Noted Arnold, “The .357 Magnum revolver was first made in two main barrel lengths – 3-1/2 and 8-3/4 inches.” The guns that Douglas Wesson used on his spectacular big game hunts may well have been the latter length, and not 8-3/8 inches as Keith wrote.
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The reduction from 8-3/4 to 8-3/8 inches as maximum length came about after Smith & Wesson discovered that their longest barrel exceeded the maximum length allowed in competition at the time. To achieve the maximum allowed sight radius, 10 inches, the barrel had to be shortened to the 8-3/8 inches dimension.
Soon the company was making 4-, 5-, 6-, and 6-1/2-inch barrels among their standard offerings. I have heard of, but not handled, 7-1/2-inch versions.
Each had its adherents, because in this gun, the balance and overall esthetics changed significantly with barrel length. So, of course, did its ballistics. The .357 Magnum cartridge in most of its loadings dropped velocity dramatically as barrel length shortened.
The great double action revolver expert of the mid-20th century, Bob Nichols, appeared to favor the 3-1/2-inch barrel. However, he also said of this gun, “The .357 Magnum is a lot of gun for any man to hold; and it’s too much gun for the average man.”
J. Edgar Hoover’s Smith & Wesson .357 Magnum (now lost to history, and believed to have been passed on to a relative of Hoover’s heir Clyde Tolson) may have had a 3-1/2-inch barrel. Certainly General Patton’s did. Writes modern authority John Taffin, an enthusiast who owns them in virtually all barrel lengths, “…we have the short-barreled 3-1/2-inch .357 Magnum that is absolutely the most business-like looking sixgun ever made available. Dirty Harry did not originate ‘Make my day!’, the 3-1/2-inch .357 Smith & Wesson Magnum did!”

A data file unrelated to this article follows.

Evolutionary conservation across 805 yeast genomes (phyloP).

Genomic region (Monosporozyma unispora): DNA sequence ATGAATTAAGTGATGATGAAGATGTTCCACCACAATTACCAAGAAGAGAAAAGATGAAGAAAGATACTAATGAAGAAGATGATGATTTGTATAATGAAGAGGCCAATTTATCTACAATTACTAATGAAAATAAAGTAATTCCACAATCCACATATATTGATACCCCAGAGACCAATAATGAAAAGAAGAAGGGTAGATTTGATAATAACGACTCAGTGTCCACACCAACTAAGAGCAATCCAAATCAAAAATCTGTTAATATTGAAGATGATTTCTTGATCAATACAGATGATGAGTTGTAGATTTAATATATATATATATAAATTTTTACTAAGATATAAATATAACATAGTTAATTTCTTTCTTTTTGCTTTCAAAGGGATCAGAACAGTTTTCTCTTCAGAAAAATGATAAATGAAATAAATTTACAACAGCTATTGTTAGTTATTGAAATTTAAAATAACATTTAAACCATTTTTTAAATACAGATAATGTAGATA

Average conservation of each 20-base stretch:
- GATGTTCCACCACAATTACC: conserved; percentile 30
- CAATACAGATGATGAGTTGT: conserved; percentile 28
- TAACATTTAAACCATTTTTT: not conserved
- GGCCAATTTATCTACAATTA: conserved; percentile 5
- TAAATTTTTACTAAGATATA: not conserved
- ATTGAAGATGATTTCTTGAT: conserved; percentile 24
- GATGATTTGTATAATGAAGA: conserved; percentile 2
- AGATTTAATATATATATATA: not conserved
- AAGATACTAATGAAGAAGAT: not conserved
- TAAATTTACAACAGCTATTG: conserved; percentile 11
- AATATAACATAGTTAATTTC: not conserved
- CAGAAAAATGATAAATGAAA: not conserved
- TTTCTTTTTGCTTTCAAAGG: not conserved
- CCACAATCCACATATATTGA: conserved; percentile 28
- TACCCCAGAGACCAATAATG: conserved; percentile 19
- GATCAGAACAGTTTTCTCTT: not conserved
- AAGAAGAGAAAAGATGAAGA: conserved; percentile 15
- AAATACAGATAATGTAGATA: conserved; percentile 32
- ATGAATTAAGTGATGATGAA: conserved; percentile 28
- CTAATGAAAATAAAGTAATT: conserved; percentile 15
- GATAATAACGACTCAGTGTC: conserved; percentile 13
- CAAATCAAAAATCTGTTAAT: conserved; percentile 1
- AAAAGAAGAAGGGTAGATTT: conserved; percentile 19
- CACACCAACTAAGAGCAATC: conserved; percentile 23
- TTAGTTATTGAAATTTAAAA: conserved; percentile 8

Charles Askins’ original .357 Magnum had a 4-inch barrel. So did the specimen Walter Walsh used to kill Al Brady in that famous Maine gunfight.
The 5-inch barrel was perceived by many as having the best balance, in both the visual and the tactile sense, of any of the slender barrels ever fitted to this large-frame, heavy-cylindered revolver. Skeeter Skelton was particularly fond of the 5-inch and influenced so much demand among his loyal readers that Smith & Wesson reportedly produced a short run of 5-inch Model 27s to satisfy the clamor.
The 6-inch and 6-1/2-inch barrels were ideally in proportion to the .44-size frame, in the eyes of some other enthusiasts. Many of the police departments that adopted these original .357 Magnums during their heyday seem to have gone to one or the other of these lengths, the New Hampshire State Police for example.
The 8-3/8-inch barrel was unique to this gun until the coming of the Smith & Wesson .44 Magnum in the mid-1950s. Ed McGivern seems to have used this length more than any other. Chic Gaylord, an influential gun expert in the ‘50s and ‘60s, wrote: “One of the finest sidearms to take along on a hunt is Smith & Wesson’s .357 Magnum with the eight-and-three-eighths-inch barrel. It shoots as straight as a rifle and packs a lot of authority.”